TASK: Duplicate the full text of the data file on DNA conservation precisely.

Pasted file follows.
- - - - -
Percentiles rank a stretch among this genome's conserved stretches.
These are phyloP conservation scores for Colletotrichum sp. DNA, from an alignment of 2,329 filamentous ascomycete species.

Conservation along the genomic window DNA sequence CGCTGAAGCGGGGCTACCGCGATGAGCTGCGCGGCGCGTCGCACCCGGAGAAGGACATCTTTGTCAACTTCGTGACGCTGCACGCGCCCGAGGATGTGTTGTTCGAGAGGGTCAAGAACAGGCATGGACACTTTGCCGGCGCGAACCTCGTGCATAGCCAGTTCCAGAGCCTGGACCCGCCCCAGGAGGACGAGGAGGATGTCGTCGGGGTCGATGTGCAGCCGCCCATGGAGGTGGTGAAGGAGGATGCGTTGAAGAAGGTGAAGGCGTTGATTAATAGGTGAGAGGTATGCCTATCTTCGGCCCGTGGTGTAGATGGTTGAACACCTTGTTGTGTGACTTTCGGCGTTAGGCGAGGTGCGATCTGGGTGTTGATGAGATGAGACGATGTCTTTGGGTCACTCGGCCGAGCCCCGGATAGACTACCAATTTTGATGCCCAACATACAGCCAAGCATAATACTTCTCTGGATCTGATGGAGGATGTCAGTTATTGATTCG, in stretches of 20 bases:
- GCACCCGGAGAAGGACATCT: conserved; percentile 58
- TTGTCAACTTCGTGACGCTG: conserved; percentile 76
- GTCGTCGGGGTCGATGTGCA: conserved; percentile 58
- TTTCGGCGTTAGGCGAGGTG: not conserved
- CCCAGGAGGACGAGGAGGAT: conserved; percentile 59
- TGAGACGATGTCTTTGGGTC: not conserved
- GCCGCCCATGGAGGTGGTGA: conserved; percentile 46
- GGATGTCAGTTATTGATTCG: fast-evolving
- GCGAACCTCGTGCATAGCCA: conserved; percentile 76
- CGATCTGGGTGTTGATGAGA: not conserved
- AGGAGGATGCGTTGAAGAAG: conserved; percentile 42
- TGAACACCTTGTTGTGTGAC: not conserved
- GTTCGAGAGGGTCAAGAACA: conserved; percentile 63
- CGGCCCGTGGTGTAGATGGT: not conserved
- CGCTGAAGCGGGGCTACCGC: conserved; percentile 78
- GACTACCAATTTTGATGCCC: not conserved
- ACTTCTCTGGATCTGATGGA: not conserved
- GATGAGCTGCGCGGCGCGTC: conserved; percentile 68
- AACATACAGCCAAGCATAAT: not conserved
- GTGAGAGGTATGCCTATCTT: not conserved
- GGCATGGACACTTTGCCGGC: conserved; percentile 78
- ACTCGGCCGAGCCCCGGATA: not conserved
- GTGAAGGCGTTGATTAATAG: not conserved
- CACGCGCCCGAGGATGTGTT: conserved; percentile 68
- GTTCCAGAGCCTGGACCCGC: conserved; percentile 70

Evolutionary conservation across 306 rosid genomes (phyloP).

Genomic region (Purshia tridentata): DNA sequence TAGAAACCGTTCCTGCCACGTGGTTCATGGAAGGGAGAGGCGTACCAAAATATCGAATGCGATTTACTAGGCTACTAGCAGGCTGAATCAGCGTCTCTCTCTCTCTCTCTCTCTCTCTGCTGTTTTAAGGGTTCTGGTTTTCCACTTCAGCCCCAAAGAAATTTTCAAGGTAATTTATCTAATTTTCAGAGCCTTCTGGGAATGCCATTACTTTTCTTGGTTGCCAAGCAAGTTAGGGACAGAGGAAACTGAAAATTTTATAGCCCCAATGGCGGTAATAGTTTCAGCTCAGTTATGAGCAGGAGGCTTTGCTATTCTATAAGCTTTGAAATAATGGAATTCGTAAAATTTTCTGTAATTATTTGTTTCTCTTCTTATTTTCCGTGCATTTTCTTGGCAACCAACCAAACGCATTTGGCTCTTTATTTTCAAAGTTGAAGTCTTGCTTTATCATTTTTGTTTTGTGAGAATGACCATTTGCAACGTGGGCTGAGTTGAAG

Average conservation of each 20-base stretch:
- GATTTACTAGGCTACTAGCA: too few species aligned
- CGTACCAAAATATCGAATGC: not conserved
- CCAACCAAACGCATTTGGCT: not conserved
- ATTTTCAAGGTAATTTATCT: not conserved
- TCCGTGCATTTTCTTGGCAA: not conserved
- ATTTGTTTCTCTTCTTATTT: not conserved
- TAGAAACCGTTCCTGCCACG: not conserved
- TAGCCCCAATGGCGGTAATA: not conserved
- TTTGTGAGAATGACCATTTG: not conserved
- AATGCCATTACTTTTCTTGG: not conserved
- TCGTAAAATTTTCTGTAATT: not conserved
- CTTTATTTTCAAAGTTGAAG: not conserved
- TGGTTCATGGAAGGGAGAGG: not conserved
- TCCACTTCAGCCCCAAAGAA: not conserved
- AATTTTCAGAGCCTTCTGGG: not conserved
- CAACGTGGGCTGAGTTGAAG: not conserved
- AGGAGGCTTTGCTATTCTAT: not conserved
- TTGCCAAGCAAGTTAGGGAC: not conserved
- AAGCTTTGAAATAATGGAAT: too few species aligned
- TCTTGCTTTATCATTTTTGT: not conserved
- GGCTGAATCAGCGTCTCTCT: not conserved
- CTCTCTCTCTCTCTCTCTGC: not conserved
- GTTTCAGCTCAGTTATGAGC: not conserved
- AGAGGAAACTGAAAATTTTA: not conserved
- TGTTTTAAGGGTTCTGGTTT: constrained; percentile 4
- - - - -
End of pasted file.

Percentiles rank a stretch among this genome's conserved stretches.
These are phyloP conservation scores for Colletotrichum sp. DNA, from an alignment of 2,329 filamentous ascomycete species.

Conservation along the genomic window DNA sequence CGCTGAAGCGGGGCTACCGCGATGAGCTGCGCGGCGCGTCGCACCCGGAGAAGGACATCTTTGTCAACTTCGTGACGCTGCACGCGCCCGAGGATGTGTTGTTCGAGAGGGTCAAGAACAGGCATGGACACTTTGCCGGCGCGAACCTCGTGCATAGCCAGTTCCAGAGCCTGGACCCGCCCCAGGAGGACGAGGAGGATGTCGTCGGGGTCGATGTGCAGCCGCCCATGGAGGTGGTGAAGGAGGATGCGTTGAAGAAGGTGAAGGCGTTGATTAATAGGTGAGAGGTATGCCTATCTTCGGCCCGTGGTGTAGATGGTTGAACACCTTGTTGTGTGACTTTCGGCGTTAGGCGAGGTGCGATCTGGGTGTTGATGAGATGAGACGATGTCTTTGGGTCACTCGGCCGAGCCCCGGATAGACTACCAATTTTGATGCCCAACATACAGCCAAGCATAATACTTCTCTGGATCTGATGGAGGATGTCAGTTATTGATTCG, in stretches of 20 bases:
- GCACCCGGAGAAGGACATCT: conserved; percentile 58
- TTGTCAACTTCGTGACGCTG: conserved; percentile 76
- GTCGTCGGGGTCGATGTGCA: conserved; percentile 58
- TTTCGGCGTTAGGCGAGGTG: not conserved
- CCCAGGAGGACGAGGAGGAT: conserved; percentile 59
- TGAGACGATGTCTTTGGGTC: not conserved
- GCCGCCCATGGAGGTGGTGA: conserved; percentile 46
- GGATGTCAGTTATTGATTCG: fast-evolving
- GCGAACCTCGTGCATAGCCA: conserved; percentile 76
- CGATCTGGGTGTTGATGAGA: not conserved
- AGGAGGATGCGTTGAAGAAG: conserved; percentile 42
- TGAACACCTTGTTGTGTGAC: not conserved
- GTTCGAGAGGGTCAAGAACA: conserved; percentile 63
- CGGCCCGTGGTGTAGATGGT: not conserved
- CGCTGAAGCGGGGCTACCGC: conserved; percentile 78
- GACTACCAATTTTGATGCCC: not conserved
- ACTTCTCTGGATCTGATGGA: not conserved
- GATGAGCTGCGCGGCGCGTC: conserved; percentile 68
- AACATACAGCCAAGCATAAT: not conserved
- GTGAGAGGTATGCCTATCTT: not conserved
- GGCATGGACACTTTGCCGGC: conserved; percentile 78
- ACTCGGCCGAGCCCCGGATA: not conserved
- GTGAAGGCGTTGATTAATAG: not conserved
- CACGCGCCCGAGGATGTGTT: conserved; percentile 68
- GTTCCAGAGCCTGGACCCGC: conserved; percentile 70

Evolutionary conservation across 306 rosid genomes (phyloP).

Genomic region (Purshia tridentata): DNA sequence TAGAAACCGTTCCTGCCACGTGGTTCATGGAAGGGAGAGGCGTACCAAAATATCGAATGCGATTTACTAGGCTACTAGCAGGCTGAATCAGCGTCTCTCTCTCTCTCTCTCTCTCTCTGCTGTTTTAAGGGTTCTGGTTTTCCACTTCAGCCCCAAAGAAATTTTCAAGGTAATTTATCTAATTTTCAGAGCCTTCTGGGAATGCCATTACTTTTCTTGGTTGCCAAGCAAGTTAGGGACAGAGGAAACTGAAAATTTTATAGCCCCAATGGCGGTAATAGTTTCAGCTCAGTTATGAGCAGGAGGCTTTGCTATTCTATAAGCTTTGAAATAATGGAATTCGTAAAATTTTCTGTAATTATTTGTTTCTCTTCTTATTTTCCGTGCATTTTCTTGGCAACCAACCAAACGCATTTGGCTCTTTATTTTCAAAGTTGAAGTCTTGCTTTATCATTTTTGTTTTGTGAGAATGACCATTTGCAACGTGGGCTGAGTTGAAG

Average conservation of each 20-base stretch:
- GATTTACTAGGCTACTAGCA: too few species aligned
- CGTACCAAAATATCGAATGC: not conserved
- CCAACCAAACGCATTTGGCT: not conserved
- ATTTTCAAGGTAATTTATCT: not conserved
- TCCGTGCATTTTCTTGGCAA: not conserved
- ATTTGTTTCTCTTCTTATTT: not conserved
- TAGAAACCGTTCCTGCCACG: not conserved
- TAGCCCCAATGGCGGTAATA: not conserved
- TTTGTGAGAATGACCATTTG: not conserved
- AATGCCATTACTTTTCTTGG: not conserved
- TCGTAAAATTTTCTGTAATT: not conserved
- CTTTATTTTCAAAGTTGAAG: not conserved
- TGGTTCATGGAAGGGAGAGG: not conserved
- TCCACTTCAGCCCCAAAGAA: not conserved
- AATTTTCAGAGCCTTCTGGG: not conserved
- CAACGTGGGCTGAGTTGAAG: not conserved
- AGGAGGCTTTGCTATTCTAT: not conserved
- TTGCCAAGCAAGTTAGGGAC: not conserved
- AAGCTTTGAAATAATGGAAT: too few species aligned
- TCTTGCTTTATCATTTTTGT: not conserved
- GGCTGAATCAGCGTCTCTCT: not conserved
- CTCTCTCTCTCTCTCTCTGC: not conserved
- GTTTCAGCTCAGTTATGAGC: not conserved
- AGAGGAAACTGAAAATTTTA: not conserved
- TGTTTTAAGGGTTCTGGTTT: constrained; percentile 4